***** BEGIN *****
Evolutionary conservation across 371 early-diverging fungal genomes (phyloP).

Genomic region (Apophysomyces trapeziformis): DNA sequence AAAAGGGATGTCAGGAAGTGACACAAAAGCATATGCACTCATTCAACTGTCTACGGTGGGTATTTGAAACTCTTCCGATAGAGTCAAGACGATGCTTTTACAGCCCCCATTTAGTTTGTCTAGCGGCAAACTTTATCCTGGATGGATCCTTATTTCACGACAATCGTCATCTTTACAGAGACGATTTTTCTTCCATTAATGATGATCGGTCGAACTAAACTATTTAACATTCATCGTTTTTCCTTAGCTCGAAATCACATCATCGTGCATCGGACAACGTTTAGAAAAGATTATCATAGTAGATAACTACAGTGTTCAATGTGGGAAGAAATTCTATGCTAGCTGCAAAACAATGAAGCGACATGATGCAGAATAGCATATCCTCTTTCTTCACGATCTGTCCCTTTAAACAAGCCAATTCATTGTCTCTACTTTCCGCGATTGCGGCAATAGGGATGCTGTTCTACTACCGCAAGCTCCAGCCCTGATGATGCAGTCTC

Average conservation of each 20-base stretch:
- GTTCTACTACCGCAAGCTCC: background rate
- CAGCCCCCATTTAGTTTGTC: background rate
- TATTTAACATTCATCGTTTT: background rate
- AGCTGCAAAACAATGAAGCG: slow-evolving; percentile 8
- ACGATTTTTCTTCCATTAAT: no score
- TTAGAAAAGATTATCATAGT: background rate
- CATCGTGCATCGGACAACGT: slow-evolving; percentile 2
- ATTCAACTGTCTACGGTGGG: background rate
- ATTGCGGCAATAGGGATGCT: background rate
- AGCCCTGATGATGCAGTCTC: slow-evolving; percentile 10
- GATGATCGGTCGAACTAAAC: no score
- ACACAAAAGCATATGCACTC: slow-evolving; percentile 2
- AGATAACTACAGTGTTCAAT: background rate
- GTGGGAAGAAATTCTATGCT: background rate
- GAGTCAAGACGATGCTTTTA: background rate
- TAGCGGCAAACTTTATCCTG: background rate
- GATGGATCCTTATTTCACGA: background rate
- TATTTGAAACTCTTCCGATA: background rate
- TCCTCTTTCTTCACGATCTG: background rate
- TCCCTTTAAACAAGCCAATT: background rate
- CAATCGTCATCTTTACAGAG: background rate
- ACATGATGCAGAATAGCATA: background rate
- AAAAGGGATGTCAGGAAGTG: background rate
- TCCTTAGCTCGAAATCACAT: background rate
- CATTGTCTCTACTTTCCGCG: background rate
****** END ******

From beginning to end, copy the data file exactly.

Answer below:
Evolutionary conservation across 371 early-diverging fungal genomes (phyloP).

Genomic region (Apophysomyces trapeziformis): DNA sequence AAAAGGGATGTCAGGAAGTGACACAAAAGCATATGCACTCATTCAACTGTCTACGGTGGGTATTTGAAACTCTTCCGATAGAGTCAAGACGATGCTTTTACAGCCCCCATTTAGTTTGTCTAGCGGCAAACTTTATCCTGGATGGATCCTTATTTCACGACAATCGTCATCTTTACAGAGACGATTTTTCTTCCATTAATGATGATCGGTCGAACTAAACTATTTAACATTCATCGTTTTTCCTTAGCTCGAAATCACATCATCGTGCATCGGACAACGTTTAGAAAAGATTATCATAGTAGATAACTACAGTGTTCAATGTGGGAAGAAATTCTATGCTAGCTGCAAAACAATGAAGCGACATGATGCAGAATAGCATATCCTCTTTCTTCACGATCTGTCCCTTTAAACAAGCCAATTCATTGTCTCTACTTTCCGCGATTGCGGCAATAGGGATGCTGTTCTACTACCGCAAGCTCCAGCCCTGATGATGCAGTCTC

Average conservation of each 20-base stretch:
- GTTCTACTACCGCAAGCTCC: background rate
- CAGCCCCCATTTAGTTTGTC: background rate
- TATTTAACATTCATCGTTTT: background rate
- AGCTGCAAAACAATGAAGCG: slow-evolving; percentile 8
- ACGATTTTTCTTCCATTAAT: no score
- TTAGAAAAGATTATCATAGT: background rate
- CATCGTGCATCGGACAACGT: slow-evolving; percentile 2
- ATTCAACTGTCTACGGTGGG: background rate
- ATTGCGGCAATAGGGATGCT: background rate
- AGCCCTGATGATGCAGTCTC: slow-evolving; percentile 10
- GATGATCGGTCGAACTAAAC: no score
- ACACAAAAGCATATGCACTC: slow-evolving; percentile 2
- AGATAACTACAGTGTTCAAT: background rate
- GTGGGAAGAAATTCTATGCT: background rate
- GAGTCAAGACGATGCTTTTA: background rate
- TAGCGGCAAACTTTATCCTG: background rate
- GATGGATCCTTATTTCACGA: background rate
- TATTTGAAACTCTTCCGATA: background rate
- TCCTCTTTCTTCACGATCTG: background rate
- TCCCTTTAAACAAGCCAATT: background rate
- CAATCGTCATCTTTACAGAG: background rate
- ACATGATGCAGAATAGCATA: background rate
- AAAAGGGATGTCAGGAAGTG: background rate
- TCCTTAGCTCGAAATCACAT: background rate
- CATTGTCTCTACTTTCCGCG: background rate